Intelligence sources in New Delhi said no threat to Mr. Rushdie's life had been reported to the Multi-Agency Centre, the Intelligence Bureau's hub at which all terrorism-related threats are discussed at high-level afternoon meetings.
       This is a pretty shocking development -- and the black eyes all around that India and these local governments have suffered have gotten blacker still.
       Meanwhile, several authors read from The Satanic Verses at the festival in protest -- and quickly found themsleves in both legal trouble and, even more outrageously, shooed from the stages and silenced by the festival organizers. As, for example, Vaiju Naravane reports in The Hindu, Four writers who read from The Satanic Verses leave Jaipur to avoid arrest, as:
The four writers who read extracts from Salman Rushdie's banned novel The Satanic Verses -- Hari Kunzru, Ruchir Joshi, Amitava Kumar and Jeet Thayil have all left the Rajasthan capital on the advice of a lawyer, William Dalrymple, the co-Director of the Jaipur Literature Festival told The Hindu here. They would otherwise have risked arrest in the State.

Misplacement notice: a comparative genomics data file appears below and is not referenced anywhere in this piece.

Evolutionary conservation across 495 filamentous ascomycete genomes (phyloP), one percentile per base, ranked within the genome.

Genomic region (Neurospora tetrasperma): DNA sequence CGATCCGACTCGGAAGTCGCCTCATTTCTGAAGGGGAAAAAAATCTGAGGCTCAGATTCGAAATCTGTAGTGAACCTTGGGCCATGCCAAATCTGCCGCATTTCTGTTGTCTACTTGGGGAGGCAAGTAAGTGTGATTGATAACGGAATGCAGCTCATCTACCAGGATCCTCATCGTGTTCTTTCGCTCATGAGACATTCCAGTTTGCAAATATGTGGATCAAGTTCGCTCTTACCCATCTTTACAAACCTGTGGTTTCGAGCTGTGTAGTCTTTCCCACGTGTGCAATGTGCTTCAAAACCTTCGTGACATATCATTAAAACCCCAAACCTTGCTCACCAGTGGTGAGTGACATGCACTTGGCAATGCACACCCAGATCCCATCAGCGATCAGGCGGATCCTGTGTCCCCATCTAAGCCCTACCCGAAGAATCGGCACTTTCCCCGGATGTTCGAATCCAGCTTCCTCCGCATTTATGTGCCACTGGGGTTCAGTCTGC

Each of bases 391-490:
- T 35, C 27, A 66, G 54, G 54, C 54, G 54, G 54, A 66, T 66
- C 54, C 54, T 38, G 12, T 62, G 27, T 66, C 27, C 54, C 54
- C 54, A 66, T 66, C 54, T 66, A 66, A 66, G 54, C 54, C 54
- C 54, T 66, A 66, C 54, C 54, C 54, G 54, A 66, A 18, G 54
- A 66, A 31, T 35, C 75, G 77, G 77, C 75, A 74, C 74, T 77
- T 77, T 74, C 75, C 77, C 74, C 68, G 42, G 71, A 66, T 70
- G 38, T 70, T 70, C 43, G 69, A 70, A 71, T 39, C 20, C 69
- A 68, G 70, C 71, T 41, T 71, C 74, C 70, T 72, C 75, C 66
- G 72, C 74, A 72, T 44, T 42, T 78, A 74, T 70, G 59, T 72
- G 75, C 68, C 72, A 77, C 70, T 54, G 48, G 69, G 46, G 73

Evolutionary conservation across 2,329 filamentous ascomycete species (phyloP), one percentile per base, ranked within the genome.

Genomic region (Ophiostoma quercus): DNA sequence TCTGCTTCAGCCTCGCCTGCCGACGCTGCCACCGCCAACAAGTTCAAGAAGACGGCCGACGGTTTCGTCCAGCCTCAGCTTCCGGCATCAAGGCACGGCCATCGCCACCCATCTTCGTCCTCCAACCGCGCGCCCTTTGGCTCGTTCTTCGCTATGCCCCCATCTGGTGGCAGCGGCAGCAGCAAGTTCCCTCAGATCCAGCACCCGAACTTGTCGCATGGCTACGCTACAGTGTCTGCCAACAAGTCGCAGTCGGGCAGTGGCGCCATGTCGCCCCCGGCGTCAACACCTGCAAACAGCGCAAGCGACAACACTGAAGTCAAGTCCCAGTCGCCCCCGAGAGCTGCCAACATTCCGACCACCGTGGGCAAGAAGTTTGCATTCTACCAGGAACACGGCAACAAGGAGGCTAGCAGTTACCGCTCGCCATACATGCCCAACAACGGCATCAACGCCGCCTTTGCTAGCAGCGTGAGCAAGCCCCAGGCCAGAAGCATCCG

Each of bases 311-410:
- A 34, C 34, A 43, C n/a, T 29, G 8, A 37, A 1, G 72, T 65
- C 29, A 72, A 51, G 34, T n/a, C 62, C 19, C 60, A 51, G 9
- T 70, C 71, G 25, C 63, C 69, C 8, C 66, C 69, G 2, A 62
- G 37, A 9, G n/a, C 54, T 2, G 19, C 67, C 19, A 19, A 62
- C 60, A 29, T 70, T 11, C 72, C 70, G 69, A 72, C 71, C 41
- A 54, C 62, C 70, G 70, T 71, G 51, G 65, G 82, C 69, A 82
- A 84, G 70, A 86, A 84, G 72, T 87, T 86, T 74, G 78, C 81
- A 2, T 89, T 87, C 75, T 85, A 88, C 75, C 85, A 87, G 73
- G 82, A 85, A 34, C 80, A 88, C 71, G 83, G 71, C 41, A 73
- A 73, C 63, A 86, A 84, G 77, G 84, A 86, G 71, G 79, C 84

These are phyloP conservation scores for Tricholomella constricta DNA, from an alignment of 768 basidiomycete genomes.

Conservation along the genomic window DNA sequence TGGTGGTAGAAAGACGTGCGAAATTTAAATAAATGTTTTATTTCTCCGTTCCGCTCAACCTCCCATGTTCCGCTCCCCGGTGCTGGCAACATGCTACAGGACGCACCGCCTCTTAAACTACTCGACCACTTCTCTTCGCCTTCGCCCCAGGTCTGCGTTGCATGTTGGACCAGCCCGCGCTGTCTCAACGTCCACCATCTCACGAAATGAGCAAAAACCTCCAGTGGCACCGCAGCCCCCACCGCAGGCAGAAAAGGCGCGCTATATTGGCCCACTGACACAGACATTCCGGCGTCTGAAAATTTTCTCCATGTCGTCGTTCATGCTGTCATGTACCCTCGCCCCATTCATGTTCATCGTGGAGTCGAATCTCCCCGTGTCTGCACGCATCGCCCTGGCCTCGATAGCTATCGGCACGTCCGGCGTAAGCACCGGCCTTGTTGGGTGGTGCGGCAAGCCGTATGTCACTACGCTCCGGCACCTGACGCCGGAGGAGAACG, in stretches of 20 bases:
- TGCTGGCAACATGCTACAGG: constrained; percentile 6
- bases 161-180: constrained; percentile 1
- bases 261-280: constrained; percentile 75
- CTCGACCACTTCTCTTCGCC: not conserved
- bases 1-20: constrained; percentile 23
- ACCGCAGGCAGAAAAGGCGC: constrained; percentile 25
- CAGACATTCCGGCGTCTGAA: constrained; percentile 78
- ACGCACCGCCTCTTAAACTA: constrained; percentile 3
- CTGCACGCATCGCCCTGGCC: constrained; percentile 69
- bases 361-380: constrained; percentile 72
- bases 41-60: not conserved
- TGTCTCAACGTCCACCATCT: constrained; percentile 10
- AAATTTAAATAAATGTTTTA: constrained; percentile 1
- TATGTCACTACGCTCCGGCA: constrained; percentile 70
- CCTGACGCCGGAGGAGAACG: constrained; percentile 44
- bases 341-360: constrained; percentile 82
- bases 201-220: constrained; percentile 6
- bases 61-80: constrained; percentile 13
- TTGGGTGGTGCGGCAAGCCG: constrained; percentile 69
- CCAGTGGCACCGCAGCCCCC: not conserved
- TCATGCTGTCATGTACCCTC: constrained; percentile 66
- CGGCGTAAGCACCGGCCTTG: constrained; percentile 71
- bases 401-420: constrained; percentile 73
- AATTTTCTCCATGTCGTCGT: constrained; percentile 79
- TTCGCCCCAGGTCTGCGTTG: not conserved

Disappointing, too, the reaction, by the festival organizers:
Defending himself against charges of weakness and failing to adequately defend Mr. Rushdie, Mr. Dalrymple said: "We stand for the freedom of expression. We support Salman and we will protest, send a petition around, hold a video-conference with him but all that has to be done within the law.
       Oooh, a petition ! A video conference ! But god forbid anyone reads from a banned book (as The Satanic Verses still is in India) -- they can't have that .....